A Twitter follower asked me how to recover from feeling overwhelmed by too many integrated tests, calling it "a common struggle of mine".
If you haven't seen this video (64 minutes), then you might not quite know what I mean by "integrated tests".
If a test passes or fails based on the behavior of many "interesting" bits of behavior, then I call it an integrated test. (Not an integration test—those check the integration between layers of a system.)
Integrated tests tend to be big, because they run multiple layers of the system together. They tend to cause trouble because either they check too many things and confuse the programmer or they check only one thing and waste a lot of time doing it. I prefer, instead, to write as many isolated or microtests as possible, which run one thing and check that one thing and that's that.
Nevertheless, most groups that practise TDD seriously eventually fall into the integrated tests scam to some degree.
When it happens for long enough, more of the system becomes tightly interdependent, it becomes harder to test anything (whether with integrated tests or with microtests), and then they're stuck in the mud: can't dig out, can't move forward.
Well... not can't. It does, however, seem daunting. Even if you know that you ought to start teasing things apart, it goes slowly. You feel pain. Little victories seem like very hard work and significant progress seems impossible. This leads to the feeling of being overwhelmed.
The Best Time To Start...
The old joke advice goes like this:
The best time to start was five years ago. The next-best time to start is now.
As a consultant, I often have to give this kind of "dissatisfying but true" advice. To deal with legacy code and crawl out of the integrated tests scam, you just have to start. You have to start trying to add tests, trying to tease code slowly apart, trying to improve the design just a little every day. Eventually, these improvements compound and, months from now, over a weekend, suddenly the improvements mean something. Then you gain confidence. Then you feel better. Then you celebrate.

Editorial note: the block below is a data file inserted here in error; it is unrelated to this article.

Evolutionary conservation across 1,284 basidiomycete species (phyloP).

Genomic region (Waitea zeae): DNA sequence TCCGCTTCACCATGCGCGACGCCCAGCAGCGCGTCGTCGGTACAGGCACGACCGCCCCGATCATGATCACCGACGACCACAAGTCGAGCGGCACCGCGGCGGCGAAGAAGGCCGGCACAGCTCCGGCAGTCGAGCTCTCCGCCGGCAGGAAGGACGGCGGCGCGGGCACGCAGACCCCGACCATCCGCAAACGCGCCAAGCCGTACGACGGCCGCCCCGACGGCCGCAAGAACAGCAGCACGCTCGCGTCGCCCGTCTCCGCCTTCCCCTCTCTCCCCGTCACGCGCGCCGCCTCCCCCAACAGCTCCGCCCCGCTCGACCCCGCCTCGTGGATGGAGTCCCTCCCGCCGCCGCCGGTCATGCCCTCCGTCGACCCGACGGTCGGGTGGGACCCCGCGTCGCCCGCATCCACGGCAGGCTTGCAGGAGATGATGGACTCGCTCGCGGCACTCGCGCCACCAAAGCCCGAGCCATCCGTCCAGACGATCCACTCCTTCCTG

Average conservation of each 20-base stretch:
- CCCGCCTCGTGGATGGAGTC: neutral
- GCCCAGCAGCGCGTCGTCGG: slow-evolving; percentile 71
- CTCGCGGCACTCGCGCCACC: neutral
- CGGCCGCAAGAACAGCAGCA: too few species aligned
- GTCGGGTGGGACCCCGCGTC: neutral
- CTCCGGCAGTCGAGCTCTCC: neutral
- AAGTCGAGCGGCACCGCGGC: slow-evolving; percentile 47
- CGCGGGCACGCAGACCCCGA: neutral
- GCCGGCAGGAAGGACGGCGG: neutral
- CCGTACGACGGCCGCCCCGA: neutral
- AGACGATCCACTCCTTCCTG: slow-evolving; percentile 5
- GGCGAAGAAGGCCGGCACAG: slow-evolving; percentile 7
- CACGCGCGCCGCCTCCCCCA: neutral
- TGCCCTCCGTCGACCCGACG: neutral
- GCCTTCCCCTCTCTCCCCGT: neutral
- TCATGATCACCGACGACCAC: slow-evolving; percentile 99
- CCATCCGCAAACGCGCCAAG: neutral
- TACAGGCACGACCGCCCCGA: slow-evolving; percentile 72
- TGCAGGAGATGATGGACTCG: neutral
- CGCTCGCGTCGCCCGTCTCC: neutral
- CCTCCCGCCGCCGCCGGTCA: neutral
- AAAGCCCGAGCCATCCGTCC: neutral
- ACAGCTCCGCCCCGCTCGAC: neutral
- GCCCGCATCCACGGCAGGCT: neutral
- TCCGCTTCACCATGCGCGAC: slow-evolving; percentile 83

Where Do I Start?
One of the most common questions people ask me about refactoring, is Where do I start? I even turned this question into a popular conference talk about a decade ago. The bad news with this situation is that there's no good place to start. The good news is that there's no bad place to start, either. Just start. Anywhere. Really.
I intend this advice to feel liberating, but most people find it disheartening. Great! It doesn't matter where we start! It's hopeless! No. I offer you this:
Great! It doesn't matter where we start! We can start wherever we want!!
Yes, you can. Even if there is an optimal place to start rescuing your design, nobody can see it right now. It lies buried under the rubble of a thousand compromises. Even the greatest tools will only help you a little. Picking a place to start by random chance will give you a roughly equally good chance of a reasonable return on your investment.
No matter where you start adding tests or teasing apart code, it'll feel slow, annoying, and painful. It'll make you laugh, cry, throw things against the wall. It'll make you sweat. It'll take months, even years, to get better.
So get started.
While I Have You...
You probably already know about my online training school at online-training.jbrains.ca. I'm planning the next course, and I'd like your help. It'll take 30 seconds, depending on the speed of your internet connection. It's a one-question survey. Please answer it by clicking here. Thanks.